Ed Boyajian, the CEO of Westford, Mass.-based EnterpriseDB, cited these companies' experiences
"Databases are a compelling open source opportunity," and could represent the most disruptive open source technology of the next five years, said Boyajian, citing a "sharp escalation" of inquiries about open source databases at the Stamford, Conn.-based Gartner Inc..
"IT is faced with increasing workloads with flat or declining budgets which becomes a basic economic problem," but also a great motivator for change during an economic downturn, he said.
Oracle's database, in contrast, is a "cash cow" that locks in customers because they can't separate their applications from its databases, Boyajian said.
Open source opportunity
Although MySQL remains the most popular open source database, EnterpriseDB's Postgres database applications are more robust and high performance, he said.
FTD, the online florist, for example, used Postgres Plus to carve out a separate business intelligence database from its Oracle production records, saving hundreds of thousands of dollars from an Oracle-based replication and improving performance by 400%, Boyajian said. The migration was completed in just six weeks, he added.
Sony Online Entertainment, another Oracle customer, launched a new micropayment-based girls' game, Free Realms on a Postgres Plus database last spring because it couldn't afford to run the low-margin game on Oracle, Boyajian said. After saving 80% on the database for the new Free Realms game with Postgres, Sony Online Entertainment decided to base all future games on Postgres instead of Oracle, he added.
In addition, a leading telecommunications provider is in the process of migrating several hundred systems from Oracle to Postgres, starting with sales and personnel and moving to billing and facilities over the next two or three years,. The company hops to save $90 million over the long term, Boyajian said.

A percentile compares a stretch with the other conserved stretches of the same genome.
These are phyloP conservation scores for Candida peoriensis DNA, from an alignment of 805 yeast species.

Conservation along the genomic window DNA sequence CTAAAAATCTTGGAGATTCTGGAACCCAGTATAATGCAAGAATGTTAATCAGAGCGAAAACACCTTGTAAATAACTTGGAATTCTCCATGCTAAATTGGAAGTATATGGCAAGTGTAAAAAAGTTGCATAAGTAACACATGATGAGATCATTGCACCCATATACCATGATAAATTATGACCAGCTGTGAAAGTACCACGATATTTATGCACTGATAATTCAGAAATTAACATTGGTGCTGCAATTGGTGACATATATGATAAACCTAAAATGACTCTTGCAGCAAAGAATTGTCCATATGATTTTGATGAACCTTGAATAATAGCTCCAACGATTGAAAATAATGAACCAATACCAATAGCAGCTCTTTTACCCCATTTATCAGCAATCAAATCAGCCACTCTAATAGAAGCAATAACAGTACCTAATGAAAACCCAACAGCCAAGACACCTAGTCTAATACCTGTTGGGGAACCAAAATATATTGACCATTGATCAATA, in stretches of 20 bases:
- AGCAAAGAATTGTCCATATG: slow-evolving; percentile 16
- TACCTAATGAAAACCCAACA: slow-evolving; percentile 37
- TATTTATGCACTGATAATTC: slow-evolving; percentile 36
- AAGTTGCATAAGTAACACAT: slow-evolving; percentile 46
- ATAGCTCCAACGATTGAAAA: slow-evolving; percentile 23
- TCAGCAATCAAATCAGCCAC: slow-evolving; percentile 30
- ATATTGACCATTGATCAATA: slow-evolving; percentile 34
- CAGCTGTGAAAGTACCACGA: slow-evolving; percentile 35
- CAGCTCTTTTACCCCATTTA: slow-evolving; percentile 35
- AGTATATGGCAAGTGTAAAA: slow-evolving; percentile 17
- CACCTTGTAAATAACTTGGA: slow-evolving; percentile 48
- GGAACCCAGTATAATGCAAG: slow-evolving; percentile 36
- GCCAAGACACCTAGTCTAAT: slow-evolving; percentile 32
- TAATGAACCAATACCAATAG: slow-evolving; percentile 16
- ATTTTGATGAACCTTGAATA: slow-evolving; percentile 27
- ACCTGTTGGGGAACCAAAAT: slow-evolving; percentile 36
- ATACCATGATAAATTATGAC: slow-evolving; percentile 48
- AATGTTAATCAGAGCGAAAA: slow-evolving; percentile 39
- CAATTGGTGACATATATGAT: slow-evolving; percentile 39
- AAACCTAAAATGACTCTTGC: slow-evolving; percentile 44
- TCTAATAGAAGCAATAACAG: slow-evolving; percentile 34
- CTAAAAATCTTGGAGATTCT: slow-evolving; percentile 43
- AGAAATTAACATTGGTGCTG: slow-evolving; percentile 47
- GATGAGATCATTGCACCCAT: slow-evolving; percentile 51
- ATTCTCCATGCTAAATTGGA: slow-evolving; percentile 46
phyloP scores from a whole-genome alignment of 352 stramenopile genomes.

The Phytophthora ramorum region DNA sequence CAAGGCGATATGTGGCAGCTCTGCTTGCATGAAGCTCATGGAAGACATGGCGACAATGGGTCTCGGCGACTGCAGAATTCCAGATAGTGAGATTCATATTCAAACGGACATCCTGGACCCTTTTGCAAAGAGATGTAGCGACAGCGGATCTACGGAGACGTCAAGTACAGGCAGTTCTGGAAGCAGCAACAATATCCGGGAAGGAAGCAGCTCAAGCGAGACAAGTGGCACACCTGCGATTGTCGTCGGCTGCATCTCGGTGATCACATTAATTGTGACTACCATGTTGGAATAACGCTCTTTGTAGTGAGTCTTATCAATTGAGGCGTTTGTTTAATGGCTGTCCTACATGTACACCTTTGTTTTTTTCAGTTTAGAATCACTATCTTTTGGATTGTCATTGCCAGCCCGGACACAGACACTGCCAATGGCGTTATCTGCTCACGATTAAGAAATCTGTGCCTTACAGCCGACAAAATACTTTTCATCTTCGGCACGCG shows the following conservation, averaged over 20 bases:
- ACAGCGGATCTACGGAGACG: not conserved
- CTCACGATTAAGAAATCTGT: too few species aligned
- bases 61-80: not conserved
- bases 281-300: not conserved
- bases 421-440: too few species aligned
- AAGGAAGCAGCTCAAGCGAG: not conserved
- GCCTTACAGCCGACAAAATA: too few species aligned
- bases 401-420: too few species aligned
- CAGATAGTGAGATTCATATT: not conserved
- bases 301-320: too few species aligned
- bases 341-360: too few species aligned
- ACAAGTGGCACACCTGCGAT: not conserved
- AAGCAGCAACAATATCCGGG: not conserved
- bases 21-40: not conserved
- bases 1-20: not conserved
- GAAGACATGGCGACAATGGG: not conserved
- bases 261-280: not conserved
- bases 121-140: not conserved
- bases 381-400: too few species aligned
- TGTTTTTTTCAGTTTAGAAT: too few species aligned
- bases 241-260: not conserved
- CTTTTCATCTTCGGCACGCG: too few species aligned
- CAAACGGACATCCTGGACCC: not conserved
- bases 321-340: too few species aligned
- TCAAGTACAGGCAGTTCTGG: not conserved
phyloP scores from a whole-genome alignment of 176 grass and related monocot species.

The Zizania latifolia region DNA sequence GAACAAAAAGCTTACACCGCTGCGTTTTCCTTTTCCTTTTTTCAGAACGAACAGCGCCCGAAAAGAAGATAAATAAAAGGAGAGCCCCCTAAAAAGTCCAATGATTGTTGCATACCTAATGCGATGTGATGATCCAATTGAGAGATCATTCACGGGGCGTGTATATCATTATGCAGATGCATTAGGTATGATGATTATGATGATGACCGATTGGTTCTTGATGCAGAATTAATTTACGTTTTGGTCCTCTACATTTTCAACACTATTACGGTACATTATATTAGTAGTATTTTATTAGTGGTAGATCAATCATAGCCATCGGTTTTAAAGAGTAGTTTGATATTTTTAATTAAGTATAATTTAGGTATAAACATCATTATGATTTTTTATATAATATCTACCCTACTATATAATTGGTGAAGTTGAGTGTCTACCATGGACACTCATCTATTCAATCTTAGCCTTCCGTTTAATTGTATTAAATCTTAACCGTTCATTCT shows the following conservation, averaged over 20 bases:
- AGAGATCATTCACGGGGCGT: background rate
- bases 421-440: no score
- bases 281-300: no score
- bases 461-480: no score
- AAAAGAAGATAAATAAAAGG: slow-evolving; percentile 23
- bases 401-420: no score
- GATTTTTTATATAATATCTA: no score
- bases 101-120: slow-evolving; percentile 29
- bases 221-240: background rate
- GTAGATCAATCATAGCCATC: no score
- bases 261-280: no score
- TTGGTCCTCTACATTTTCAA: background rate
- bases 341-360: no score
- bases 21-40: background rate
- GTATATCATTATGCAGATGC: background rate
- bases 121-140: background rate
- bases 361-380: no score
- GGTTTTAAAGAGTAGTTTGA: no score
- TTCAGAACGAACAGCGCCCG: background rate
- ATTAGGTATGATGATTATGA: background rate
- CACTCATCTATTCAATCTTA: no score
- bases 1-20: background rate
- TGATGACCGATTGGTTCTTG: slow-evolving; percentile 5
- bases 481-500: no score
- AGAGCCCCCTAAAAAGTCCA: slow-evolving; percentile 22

The case studies impressed Craig Bogovich, a solutions architect from Wellesley, Mass.-based Harvard Pilgrim Health Care, who said his medical insurance firm is "aggressively pursuing open source solutions to save money" and would probably consider EnterpriseDB.
"We're very happy with Red Hat and commodity computing and have aggressively moved off HP-UX and RISC processors since 2004," Bogovich said. "Our biggest challenge is third-party applications. We are sticklers in making sure that all applications are fully certified" for the database, he said.
Boyajian's figures show substantial savings for PostgreSQL vs. proprietary vendors. The PostgreSQL enterprise edition is free, while IBM costs $582,400 initially for a three-year license for eight two-socket servers and Oracle costs $760,000 upfront. Annual maintenance for these same eight servers is $215,760 for EnterpriseDB, $349,440 for IBM and $501,600 for Oracle, he said.
"Each major technology company has its own stacks, making it harder to tear them apart," Boyajian said. "Open source stacks are designed to give you freedom. They give a lot of control back to you."
Closing the gap on performance
But freedom can still come with performance tradeoffs that open source databases have yet to overcome. Still, some IT pros say that open source has made gains. Craig Mullins, the vice president data strategy at Sugar Land, Texas-based Neon Enterprise Software, said that open source database companies like EnterpriseDB are "closing the gap" with proprietary vendors in database functionality but still lag in tools for managing performance, changing the database and conducting backup and recovery, tools that took the big vendors years to develop, he said.
EnterpriseDB has done "a very nice job" of enabling PostgreSQL to run Oracle applications, which simplifies application development and maintenance, but the gap in tools could make it harder for the databases and applications to meet performance requirements in service-level agreements, he said.
Boyajian said that PostgreSQL's community-based development, which stretches back more than 20 years to the University of California's Berkeley campus, has better quality assurance than do vendor-backed products given its active volunteer input. Postgres does suffer from lack of promotion due to its community roots, a problem EnterpriseDB has attempted to remedy, he said. The 5-year-old, venture-backed company, whose investors include IBM and Sony, has accumulated hundreds of customers and doubled its revenues every year but is not yet profitable, Boyajian said.
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